- Executive physicals are popular. One research report found that 45% of medical tourists are interested in Executive Physicals, 33% interested in Dental procedures, with lower percentages for oncology, orthopedics and cosmetic surgery. The physicals are more comprehensive and cheaper. There is more time to discuss results with a doctor and some tests aren’t available anywhere else.
- Areas of specialties are arising both domestically and internationally. Brazil is known for plastic surgery, Korea is known for living donor liver transplantation and robotic surgery, and Oklahoma is positioning itself as the medical tourism destination for oncology care in the U.S. Missouri’s Hospital Association found that domestic medical travel created over 3,000 jobs and generated $124 million in non-medical travel expenditures in 2009.
- Hospitals are doing deals and getting creative. Lowe’s just struck a deal with Cleveland Clinic making it the first time a national company selected one specialist hospital. Mayo Clinic is planning to build a destination Medical Community as they now realize that if they don’t get involved with people post stay at Mayo, it will affect future customers. A company in Boston that talked about sending their employees to Thailand for orthopedic procedures found that a hospital in Boston was willing to match the price.
The last session of the conference really hit home – it was called “Meet the Medical Tourist.” There were several people who had taken trips abroad for medical care sharing their experiences. The most memorable was the couple from London who had not been able to get pregnant despite 3 cycles of IVF. They decided to try a well known fertility clinic in Barbados that had a very high success rate. The baby on their lap gave away the result.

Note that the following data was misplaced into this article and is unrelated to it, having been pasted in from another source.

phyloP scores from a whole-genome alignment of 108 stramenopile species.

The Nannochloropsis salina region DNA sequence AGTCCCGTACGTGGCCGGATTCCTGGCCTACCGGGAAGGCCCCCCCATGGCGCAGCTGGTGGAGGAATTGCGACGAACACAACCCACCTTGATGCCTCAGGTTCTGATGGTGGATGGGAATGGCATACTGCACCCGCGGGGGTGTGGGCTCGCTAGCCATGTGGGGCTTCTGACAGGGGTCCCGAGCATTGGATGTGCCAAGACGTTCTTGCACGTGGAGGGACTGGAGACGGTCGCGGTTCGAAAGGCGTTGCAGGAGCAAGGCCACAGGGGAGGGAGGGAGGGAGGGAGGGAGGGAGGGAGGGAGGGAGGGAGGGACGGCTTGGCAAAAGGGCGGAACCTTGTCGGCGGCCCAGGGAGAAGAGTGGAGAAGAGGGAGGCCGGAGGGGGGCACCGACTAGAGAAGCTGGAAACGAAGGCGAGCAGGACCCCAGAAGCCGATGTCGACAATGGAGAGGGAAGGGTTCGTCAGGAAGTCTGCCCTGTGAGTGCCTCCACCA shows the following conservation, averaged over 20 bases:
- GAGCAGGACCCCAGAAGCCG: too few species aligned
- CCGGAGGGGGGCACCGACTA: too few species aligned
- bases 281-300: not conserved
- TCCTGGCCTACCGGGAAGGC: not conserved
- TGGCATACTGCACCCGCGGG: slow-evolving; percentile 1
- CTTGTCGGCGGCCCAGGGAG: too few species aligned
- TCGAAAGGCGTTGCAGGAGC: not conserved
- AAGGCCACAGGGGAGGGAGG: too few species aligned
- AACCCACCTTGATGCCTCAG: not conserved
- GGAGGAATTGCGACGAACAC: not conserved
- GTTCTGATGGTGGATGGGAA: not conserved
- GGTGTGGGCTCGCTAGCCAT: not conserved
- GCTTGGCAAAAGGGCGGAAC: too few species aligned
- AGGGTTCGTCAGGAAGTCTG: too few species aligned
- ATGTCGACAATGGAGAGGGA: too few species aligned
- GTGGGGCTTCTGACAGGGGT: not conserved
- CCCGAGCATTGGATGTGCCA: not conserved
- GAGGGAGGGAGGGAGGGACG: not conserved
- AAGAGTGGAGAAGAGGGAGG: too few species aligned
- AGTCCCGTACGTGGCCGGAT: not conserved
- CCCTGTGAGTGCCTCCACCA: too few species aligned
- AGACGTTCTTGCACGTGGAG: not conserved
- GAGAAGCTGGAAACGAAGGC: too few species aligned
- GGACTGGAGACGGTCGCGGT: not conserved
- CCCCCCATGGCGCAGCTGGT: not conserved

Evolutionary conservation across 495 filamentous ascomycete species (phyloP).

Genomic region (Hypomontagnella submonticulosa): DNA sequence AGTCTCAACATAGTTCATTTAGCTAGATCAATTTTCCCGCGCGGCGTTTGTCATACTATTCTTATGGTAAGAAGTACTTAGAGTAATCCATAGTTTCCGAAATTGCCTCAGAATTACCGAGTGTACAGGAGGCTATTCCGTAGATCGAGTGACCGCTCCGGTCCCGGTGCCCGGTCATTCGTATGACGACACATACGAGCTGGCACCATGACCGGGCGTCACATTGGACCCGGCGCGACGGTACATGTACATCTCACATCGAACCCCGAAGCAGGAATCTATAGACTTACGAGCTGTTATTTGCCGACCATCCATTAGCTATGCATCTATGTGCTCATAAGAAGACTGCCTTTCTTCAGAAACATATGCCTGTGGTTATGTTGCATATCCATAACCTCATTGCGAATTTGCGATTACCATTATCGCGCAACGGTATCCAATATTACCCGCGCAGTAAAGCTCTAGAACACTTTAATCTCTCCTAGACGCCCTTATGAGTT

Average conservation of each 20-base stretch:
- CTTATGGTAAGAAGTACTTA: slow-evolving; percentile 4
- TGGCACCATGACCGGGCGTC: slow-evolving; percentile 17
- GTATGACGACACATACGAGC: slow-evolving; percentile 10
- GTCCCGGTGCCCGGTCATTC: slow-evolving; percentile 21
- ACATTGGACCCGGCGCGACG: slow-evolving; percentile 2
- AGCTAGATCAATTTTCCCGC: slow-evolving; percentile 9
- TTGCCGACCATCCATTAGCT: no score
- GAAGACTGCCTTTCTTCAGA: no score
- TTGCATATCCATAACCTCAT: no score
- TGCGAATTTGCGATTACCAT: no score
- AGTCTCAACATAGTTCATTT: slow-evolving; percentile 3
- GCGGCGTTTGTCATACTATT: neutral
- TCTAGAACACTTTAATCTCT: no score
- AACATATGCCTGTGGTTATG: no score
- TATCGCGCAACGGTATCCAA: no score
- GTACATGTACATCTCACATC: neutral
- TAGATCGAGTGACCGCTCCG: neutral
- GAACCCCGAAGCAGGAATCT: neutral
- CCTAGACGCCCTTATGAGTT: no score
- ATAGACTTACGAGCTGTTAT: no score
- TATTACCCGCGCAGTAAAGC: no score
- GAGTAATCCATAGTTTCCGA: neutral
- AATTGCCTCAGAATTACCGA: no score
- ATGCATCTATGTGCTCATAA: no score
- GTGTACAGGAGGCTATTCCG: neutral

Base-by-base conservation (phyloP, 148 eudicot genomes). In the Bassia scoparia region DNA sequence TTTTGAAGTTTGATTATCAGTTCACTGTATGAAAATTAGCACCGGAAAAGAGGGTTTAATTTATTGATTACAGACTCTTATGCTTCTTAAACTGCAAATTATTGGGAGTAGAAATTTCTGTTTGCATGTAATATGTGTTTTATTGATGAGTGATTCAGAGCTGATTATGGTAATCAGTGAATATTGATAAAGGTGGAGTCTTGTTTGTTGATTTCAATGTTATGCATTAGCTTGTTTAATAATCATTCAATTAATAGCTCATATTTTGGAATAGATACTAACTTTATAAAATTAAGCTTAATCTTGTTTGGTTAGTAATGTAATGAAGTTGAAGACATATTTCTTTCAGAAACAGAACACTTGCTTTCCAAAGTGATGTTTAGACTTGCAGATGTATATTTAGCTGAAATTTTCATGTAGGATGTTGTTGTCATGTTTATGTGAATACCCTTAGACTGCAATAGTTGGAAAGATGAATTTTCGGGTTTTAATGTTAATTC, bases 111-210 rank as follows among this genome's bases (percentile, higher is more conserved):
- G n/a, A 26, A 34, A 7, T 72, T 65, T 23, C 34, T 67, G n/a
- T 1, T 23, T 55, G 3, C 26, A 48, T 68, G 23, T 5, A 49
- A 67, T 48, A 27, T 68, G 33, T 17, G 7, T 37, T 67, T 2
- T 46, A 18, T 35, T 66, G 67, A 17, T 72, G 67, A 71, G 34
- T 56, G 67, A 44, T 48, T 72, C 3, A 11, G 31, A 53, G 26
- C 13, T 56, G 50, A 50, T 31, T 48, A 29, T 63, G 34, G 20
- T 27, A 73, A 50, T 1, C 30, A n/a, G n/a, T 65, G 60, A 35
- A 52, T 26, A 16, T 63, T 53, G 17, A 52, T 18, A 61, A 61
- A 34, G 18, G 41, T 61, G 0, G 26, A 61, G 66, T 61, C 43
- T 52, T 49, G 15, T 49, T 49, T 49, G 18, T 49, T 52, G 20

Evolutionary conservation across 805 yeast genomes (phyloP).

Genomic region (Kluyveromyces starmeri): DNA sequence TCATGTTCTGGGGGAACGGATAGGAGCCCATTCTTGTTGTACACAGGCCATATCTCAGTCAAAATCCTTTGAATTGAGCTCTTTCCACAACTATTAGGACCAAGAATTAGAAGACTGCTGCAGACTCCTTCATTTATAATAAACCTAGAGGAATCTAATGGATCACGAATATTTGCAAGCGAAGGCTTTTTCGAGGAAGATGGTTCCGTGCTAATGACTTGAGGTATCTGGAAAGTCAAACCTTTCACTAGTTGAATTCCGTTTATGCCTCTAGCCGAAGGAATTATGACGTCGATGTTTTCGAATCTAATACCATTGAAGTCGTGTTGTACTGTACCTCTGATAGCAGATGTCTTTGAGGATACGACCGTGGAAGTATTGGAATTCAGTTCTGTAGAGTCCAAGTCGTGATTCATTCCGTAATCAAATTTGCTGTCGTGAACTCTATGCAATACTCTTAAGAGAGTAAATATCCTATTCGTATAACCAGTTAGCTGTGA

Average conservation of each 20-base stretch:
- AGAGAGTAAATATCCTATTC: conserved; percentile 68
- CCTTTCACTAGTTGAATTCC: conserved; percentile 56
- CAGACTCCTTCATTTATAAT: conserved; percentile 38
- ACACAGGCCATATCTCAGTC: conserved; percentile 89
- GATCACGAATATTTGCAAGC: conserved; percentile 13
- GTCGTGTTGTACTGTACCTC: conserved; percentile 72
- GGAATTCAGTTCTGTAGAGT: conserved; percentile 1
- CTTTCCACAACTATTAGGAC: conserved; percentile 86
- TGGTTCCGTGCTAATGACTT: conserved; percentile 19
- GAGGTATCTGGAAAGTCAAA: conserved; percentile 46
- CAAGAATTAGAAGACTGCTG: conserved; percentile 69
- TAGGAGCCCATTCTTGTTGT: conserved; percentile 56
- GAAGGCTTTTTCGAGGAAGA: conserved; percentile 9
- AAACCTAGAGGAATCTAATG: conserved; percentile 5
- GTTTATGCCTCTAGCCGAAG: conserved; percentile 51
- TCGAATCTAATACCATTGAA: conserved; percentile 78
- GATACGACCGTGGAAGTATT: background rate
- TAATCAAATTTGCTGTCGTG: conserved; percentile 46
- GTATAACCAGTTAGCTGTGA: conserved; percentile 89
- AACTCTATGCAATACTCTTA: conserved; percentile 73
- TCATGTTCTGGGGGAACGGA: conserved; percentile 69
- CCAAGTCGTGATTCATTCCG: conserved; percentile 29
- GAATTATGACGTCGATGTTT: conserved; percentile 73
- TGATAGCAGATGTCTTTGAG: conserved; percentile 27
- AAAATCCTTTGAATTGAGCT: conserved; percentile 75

Of most interest to me was the mother’s summary. In Barbados she had a more thorough evaluation, much greater interaction with the doctor and a more extensive preparation strategy. They took time to improve odds by monitoring aspects of her physiology that the doctors in London didn’t seem to have time or interest in doing.
I think medical tourism is something the spa and wellness industry should wholeheartedly support. Why? We benefit directly because medical tourists often travel with a companion and sometimes an entourage. Once someone has experienced a country – whether for a medical procedure or a spa vacation – it is reasonable to assume that they will feel more comfortable selecting it for the other. According to the GSS research, wellness tourism ($106B) is already twice the size of medical tourism ($50B). Medical Tourism doesn’t have a lot of repeat business – wellness tourism does. By supporting medical tourism, we will encourage people to think about their health when traveling.
Medical Tourism leads to Wellness Tourism. And Wellness Tourism leads to Medical tourism. And all of it will be a positive for the health care situation in the future.
I feel like kicking up my heels.
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Yesterday, SpaEvidence.com was “officially” launched to the entire industry, to media, and to consumers via this press release: SpaEvidence.com Launches: World’s First Portal to the Medical Evidence for Spa and Wellness Therapies. We are inviting you all to get involved, by linking directly to the portal from your website through logos and banners (like the one on the right) or even white label it to help spread the word.